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Re: html5 editor responds to Canvas accessibility related bugs

From: Ian Hickson <ian@hixie.ch>
Date: Mon, 27 Sep 2010 11:53:17 -0700
Message-ID: <AANLkTinHrj-GPnb-6YbqwRLHAKXKWNXW2teYPR+iN2Si@mail.gmail.com>
To: Richard Schwerdtfeger <schwer@us.ibm.com>
Cc: "public-canvas-api@w3.org" <public-canvas-api@w3.org>
On Mon, Sep 27, 2010 at 5:40 AM, Richard Schwerdtfeger
<schwer@us.ibm.com> wrote:
> I would agree but imagine you are a company that has just bought some
> startup that uses a canvas editor. The first thing that happens is it needs
> to turn that puppy around and get it out the door in product. If you tell
> the dev. team that what they did was stupid and the way to make it
> accessible is to start over from scratch vs. add an API to track the caret.
> They will choose the inexpensive route.

Exactly. That's why IMHO we must NOT provide them with an inexpensive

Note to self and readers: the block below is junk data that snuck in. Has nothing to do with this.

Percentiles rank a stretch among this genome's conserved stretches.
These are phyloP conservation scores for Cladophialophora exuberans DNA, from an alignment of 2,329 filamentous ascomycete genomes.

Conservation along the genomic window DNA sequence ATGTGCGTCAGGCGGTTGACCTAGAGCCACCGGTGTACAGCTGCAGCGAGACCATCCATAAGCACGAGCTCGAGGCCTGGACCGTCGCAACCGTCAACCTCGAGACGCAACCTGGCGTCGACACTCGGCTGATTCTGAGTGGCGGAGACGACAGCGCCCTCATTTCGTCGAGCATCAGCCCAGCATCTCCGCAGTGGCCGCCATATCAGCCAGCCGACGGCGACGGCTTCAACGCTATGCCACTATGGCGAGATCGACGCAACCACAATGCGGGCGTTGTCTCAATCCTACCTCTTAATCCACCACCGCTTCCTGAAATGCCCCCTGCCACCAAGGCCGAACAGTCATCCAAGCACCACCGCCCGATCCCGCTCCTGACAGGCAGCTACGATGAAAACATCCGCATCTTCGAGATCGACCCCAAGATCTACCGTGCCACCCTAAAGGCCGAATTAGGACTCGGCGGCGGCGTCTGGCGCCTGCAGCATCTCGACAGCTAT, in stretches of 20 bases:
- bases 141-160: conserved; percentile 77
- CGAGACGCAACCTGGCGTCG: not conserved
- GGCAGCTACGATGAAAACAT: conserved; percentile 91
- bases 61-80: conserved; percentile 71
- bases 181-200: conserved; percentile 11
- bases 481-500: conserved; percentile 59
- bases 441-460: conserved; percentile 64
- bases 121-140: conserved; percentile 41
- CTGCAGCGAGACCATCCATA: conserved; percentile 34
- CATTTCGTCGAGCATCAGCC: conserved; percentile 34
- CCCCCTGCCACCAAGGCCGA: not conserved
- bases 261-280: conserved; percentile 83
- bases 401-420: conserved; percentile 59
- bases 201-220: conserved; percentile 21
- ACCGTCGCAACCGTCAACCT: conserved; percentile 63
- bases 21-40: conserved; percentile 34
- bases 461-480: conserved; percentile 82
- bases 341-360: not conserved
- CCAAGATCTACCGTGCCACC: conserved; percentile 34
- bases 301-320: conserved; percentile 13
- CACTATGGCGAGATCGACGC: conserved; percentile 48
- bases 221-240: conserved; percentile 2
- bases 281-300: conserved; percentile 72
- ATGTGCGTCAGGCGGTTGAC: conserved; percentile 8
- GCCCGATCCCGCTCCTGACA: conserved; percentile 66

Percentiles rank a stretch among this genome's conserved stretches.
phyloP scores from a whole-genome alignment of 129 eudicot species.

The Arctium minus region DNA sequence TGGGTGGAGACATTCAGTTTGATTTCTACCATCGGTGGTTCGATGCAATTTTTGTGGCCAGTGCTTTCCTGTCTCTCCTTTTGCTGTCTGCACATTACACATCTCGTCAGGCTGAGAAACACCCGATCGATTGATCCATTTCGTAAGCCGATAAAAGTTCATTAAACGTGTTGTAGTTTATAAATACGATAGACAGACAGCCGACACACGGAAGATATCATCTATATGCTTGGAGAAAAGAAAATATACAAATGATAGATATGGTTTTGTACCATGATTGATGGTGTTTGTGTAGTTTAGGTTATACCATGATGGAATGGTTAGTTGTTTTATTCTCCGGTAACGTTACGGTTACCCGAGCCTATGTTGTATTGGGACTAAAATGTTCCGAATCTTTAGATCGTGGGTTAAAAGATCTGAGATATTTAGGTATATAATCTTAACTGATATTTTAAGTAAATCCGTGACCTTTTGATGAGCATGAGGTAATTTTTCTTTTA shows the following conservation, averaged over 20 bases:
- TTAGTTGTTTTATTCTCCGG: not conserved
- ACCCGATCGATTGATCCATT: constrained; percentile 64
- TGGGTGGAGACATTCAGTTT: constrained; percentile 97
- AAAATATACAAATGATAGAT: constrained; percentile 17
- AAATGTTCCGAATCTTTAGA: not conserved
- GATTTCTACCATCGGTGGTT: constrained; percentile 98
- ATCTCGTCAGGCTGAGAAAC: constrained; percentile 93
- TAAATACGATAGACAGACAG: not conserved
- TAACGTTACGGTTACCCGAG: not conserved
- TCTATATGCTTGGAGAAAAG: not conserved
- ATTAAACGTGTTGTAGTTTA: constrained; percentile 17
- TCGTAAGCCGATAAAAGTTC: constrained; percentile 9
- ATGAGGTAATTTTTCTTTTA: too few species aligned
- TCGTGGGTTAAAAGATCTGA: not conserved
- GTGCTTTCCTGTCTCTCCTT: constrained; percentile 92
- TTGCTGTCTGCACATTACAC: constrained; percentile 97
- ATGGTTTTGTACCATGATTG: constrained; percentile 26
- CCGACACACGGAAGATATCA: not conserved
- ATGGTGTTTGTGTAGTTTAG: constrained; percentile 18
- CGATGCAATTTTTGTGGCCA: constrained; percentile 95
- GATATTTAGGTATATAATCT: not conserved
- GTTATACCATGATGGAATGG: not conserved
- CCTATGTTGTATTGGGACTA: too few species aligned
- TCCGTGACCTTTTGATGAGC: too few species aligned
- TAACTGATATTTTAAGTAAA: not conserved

route. If their ONLY option to make things accessible is to drop
canvas, then they'll have no choice.

By providing a caret/selection accessibility API, we would be _harming
accessibility and usability_ by making it possible to do the wrong

> Yes, but you keep ignoring the points we are making - a common debating
> tactic.
> 1. Not everyone will clip the belt in the front.
> 2. Removing the API will not prevent people from drawing a caret. To your
> point, not everyone thinks about
> accessibility when developing new technology. Hence, we have Bespin.

Realistically, the people doing this aren't going to (correctly) use
the accessibility APIs to make such tools accessible, unless they
match the criteria I described in detail here (near the end):


So far nobody has proposed an API that matches those criteria, and
having tried to make some, I'm not sure it's possible. Until we have a
proposal on the table that actually addresses those criteria, we're
not arguing about whether to make things accessible, we are instead
just playing accessibility theatre.

> Now if you ask me should we encourage people not to use <canvas> for this
> purpose I would agree. However, you can't
> regulate people just by using accessibility as a tool to do it.

I'm not saying we should. I'm saying we should provide better APIs for
contentEditable to make it more likely that people will do the right

Ian Hickson
Received on Monday, 27 September 2010 20:32:21 UTC

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